Here, we used the well-established stop-signal paradigm (Figure 1A; Logan, 1994) to investigate the relationship between specific neural activity elicited by different trial types and subsequent behavioral adaptation (Figure 1B). In this paradigm, which consists of frequent go trials (GTs) and less frequent stop trials (STs), systematic RT prolongations have frequently been reported on trials following an ST, presumably indicative of a modulation of cognitive control (Boehler et al., 2009; Enticott, Bradshaw, Bellgrove, Upton, & Ogloff, 2009; Li et al., 2008). Addressing the neural mechanisms related to these sequential behavioral adjustments, we used fMRI (Figure 1C) to examine the relationship between the neural activity elicited by stop and GTs to the RT on the subsequent GT. Given the prediction that lower dopamine neuron activity signals the need for stronger cognitive control, we hypothesized an inverse relationship between GT RTs and SN or VTA activity elicited by preceding STs but not by preceding GTs (Figure 1D).

Figure 1. 

Paradigm, analysis, and data acquisition. (A) In the stop-signal paradigm, a choice-reaction stimulus (here a German traffic light sign oriented to the left or right) is either presented during the entire trial (GT) or substituted by a stop signal (ST) after a certain time delay that is set trial to trial by a tracking algorithm. (Additional irrelevant flanking items of random orientation were present as in Boehler et al., 2009; see Methods.) This stop signal indicates to withhold the triggered response, yielding SST and UST. (B) This study focuses on behavioral adaptations in GTs following USTs (USTGT), SSTs (SSTGT), or GTs (GTGT). (C) Approximate slice orientation and extent of the acquired partial volume overlaid on the MT template. (D) We specifically hypothesized that the activity level in the SN or VTA during STs would influence the RT in the subsequent GT, with low activity leading to slowed subsequent responses and vice versa (the ellipsoids represent activity related to three different STs).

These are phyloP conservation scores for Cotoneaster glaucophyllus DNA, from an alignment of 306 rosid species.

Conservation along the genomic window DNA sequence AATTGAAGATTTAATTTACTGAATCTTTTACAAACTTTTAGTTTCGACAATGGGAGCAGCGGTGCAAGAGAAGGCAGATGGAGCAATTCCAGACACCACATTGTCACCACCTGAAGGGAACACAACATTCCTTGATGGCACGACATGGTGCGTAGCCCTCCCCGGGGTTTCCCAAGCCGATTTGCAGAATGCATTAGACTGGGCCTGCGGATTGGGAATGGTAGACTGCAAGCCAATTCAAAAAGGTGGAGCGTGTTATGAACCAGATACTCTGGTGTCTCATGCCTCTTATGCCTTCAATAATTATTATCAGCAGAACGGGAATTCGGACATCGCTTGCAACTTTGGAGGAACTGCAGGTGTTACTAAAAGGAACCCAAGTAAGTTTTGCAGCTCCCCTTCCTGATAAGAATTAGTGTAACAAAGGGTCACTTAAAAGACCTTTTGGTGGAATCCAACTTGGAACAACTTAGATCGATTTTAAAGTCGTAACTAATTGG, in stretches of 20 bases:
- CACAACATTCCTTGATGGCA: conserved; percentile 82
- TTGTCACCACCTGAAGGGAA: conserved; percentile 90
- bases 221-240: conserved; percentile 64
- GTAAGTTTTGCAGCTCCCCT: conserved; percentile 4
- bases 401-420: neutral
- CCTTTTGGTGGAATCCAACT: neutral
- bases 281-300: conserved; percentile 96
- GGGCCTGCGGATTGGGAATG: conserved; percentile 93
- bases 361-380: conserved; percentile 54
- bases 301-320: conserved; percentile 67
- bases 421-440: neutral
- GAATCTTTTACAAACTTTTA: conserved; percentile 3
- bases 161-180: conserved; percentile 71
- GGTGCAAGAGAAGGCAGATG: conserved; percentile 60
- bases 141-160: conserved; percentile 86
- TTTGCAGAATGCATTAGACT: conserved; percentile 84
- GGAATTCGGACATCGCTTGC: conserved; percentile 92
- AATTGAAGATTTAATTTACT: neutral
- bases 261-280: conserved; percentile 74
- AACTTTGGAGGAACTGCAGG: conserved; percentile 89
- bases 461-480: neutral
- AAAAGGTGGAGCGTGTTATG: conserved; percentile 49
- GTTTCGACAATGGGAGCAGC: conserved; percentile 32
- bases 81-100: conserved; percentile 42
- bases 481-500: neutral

Figure 1. 

Paradigm, analysis, and data acquisition. (A) In the stop-signal paradigm, a choice-reaction stimulus (here a German traffic light sign oriented to the left or right) is either presented during the entire trial (GT) or substituted by a stop signal (ST) after a certain time delay that is set trial to trial by a tracking algorithm. (Additional irrelevant flanking items of random orientation were present as in Boehler et al., 2009; see Methods.) This stop signal indicates to withhold the triggered response, yielding SST and UST. (B) This study focuses on behavioral adaptations in GTs following USTs (USTGT), SSTs (SSTGT), or GTs (GTGT). (C) Approximate slice orientation and extent of the acquired partial volume overlaid on the MT template. (D) We specifically hypothesized that the activity level in the SN or VTA during STs would influence the RT in the subsequent GT, with low activity leading to slowed subsequent responses and vice versa (the ellipsoids represent activity related to three different STs).

METHODS

Participants

Twelve subjects participated in this study (6 women, mean age = 24.5). All subjects had correct or corrected-to-normal visual acuity, and none of them reported a history of psychiatric or neurological disorders. All gave written informed consent and were paid for participation. The experiment was approved by the ethics committee of the Otto-von-Guericke University Magdeburg.

Task